Forwarding received packets

Apr 29, 2014 at 3:07 PM
Edited Apr 29, 2014 at 3:32 PM
Hey there

First I'm using Visual Studio 2012 with C# and the Pcap.Net Library.
I try to to forward packets which I captured before.

What I try to do:
  1. Spoof ARP-Table of my phone.
  2. Redirect the traffic which normally goes to the gateway to my computer.
  3. Log the packets.
  4. Forward them to the gateway.
What I did:
  1. Spoofing ARP-Table -> works fine.
  2. Redirect traffic to my PC -> works fine (logically).
  3. Log the packets to a dumpfile (.pcap) as shown in the tutorial on this site -> works fine (I can open it and read it with wireshark and it looks good).
  4. Forward the packets to the gateway. -> does not work.
I would like to forward them fluently. So what I did was use the "sendBuffer()" function as shown in the tutorial. So I just read in the .pcap file where all the packet information is saved and try to resend it with this "sendBuffer()" function. And of course I use the same adapter to do it.
When I capture the traffic with wireshark I can see that my packets don't even get sent.
(I'm also not sure if it works at the same time while I capture the data to the file. Because the code which should forward them need to read the packets from the file. Isn't there another way?)
My code to forward the packets from the .pcap file (the IDE doesn't give me any error):
It's approximately my code, I don't have it available cause I'm not at home. But should be right.
IList<LivePacketDevice> devices = LivePacketDevice.AllLocalMachine;
PacketDevice selectedOutputDevice = devices[0];
long capLength = new FileInfo(@"E:\CSharp\Pcap\dumpFile.pcap").Length;
bool isSync = true;
OfflinePacketDevice selectedInputDevice = new OfflinePacketDevice(@"E:\CSharp\Pcap\dumpFile.pcap");
            using (PacketCommunicator inputCommunicator = selectedInputDevice.Open(65536, PacketDeviceOpenAttributes.Promiscuous, 1000))
            {
                using (PacketCommunicator outputCommunicator = selectedOutputDevice.Open(100, PacketDeviceOpenAttributes.Promiscuous, 1000))
                {
                    if (inputCommunicator.DataLink != outputCommunicator.DataLink)
                    {
                       tB_Log.Text = tB_Log.Text + Environement.NewLine + "ERROR: Different Datalinks!";
                    }
                    using (PacketSendBuffer sendBuffer = new PacketSendBuffer((uint)capLength))
                    {
                        Packet packet;
                        while (inputCommunicator.ReceivePacket(out packet) == PacketCommunicatorReceiveResult.Ok)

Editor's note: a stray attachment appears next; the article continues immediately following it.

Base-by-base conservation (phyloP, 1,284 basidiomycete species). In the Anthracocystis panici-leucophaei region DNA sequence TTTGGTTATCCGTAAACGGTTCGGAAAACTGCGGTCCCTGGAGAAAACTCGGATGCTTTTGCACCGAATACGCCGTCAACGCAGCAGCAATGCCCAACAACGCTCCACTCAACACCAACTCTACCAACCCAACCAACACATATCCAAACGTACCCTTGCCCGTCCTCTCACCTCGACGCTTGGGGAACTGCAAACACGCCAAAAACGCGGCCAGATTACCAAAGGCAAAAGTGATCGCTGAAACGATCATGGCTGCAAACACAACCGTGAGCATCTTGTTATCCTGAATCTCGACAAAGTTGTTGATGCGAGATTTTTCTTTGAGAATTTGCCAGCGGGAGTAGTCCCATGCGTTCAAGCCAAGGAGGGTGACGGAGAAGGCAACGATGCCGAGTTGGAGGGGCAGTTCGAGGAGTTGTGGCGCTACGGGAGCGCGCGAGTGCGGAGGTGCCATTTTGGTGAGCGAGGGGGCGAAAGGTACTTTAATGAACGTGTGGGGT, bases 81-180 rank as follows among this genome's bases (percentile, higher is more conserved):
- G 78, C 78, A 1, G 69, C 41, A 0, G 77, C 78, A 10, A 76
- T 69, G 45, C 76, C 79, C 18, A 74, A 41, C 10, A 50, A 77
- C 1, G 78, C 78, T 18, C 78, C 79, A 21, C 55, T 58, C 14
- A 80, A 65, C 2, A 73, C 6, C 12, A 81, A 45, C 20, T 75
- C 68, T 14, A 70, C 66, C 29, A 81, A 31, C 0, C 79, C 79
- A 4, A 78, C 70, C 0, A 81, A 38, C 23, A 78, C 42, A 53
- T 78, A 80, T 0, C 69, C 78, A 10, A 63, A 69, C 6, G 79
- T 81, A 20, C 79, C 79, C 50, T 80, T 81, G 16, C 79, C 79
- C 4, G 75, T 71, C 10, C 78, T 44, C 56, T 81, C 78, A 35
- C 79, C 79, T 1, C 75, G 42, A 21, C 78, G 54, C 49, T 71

{
                            sendBuffer.Enqueue(packet);
                        }
outputCommunicator.Transmit(sendBuffer, isSync);
}
}
}
Thank you very much for helping!
Coordinator
May 9, 2014 at 6:14 PM
Hi xTester24,
  1. Why do you open the outputCommunicator with 100 as the first parameter?
  2. Are you sure Transmit() with a non-empty buffer?
  3. Did you manage to send any packets this way?
  4. Why do you prefer SendBuffer instead of SendPacket()?
Boaz.
May 14, 2014 at 12:22 PM
Hi Brickner
Thank you for your reply.

After some advanced research and understanding the topic a bit better.
I think what I need to do is to create or use a bi-directional TCP and UDP proxy.
But since that's not a simple task at all. My idea is to use an existing configurable
proxy. And for the certain Challenge to answer for example a DNS request by myself I
just listen for the packets with my self made tool and answer them (even thought there exist some tools for that).

I thought maybe it's helpful for someone else. So I answer Brickners questions:
  1. That's a good suggestion I didn't check this.
  2. I followed the example on this site... so... could you please explain that to me a bit more detailed.
  3. No I didn't. But I've built ARP packets and sent them successfully with the SendPacket() function.
  4. According to the tutorial it's much more efficient when many packet have to be sent (Instead of rebuilding every packet manually).
Best regards
Tester
Coordinator
May 16, 2014 at 9:34 AM
  1. You said you don't see any packets so maybe you call Transmit() before inserting any packets to the buffer, maybe there are none in the input.
  2. Yes, it is more efficient, but I suggest you start by using SendPacket() so it works and only after things seem to work go for the more efficient implementation.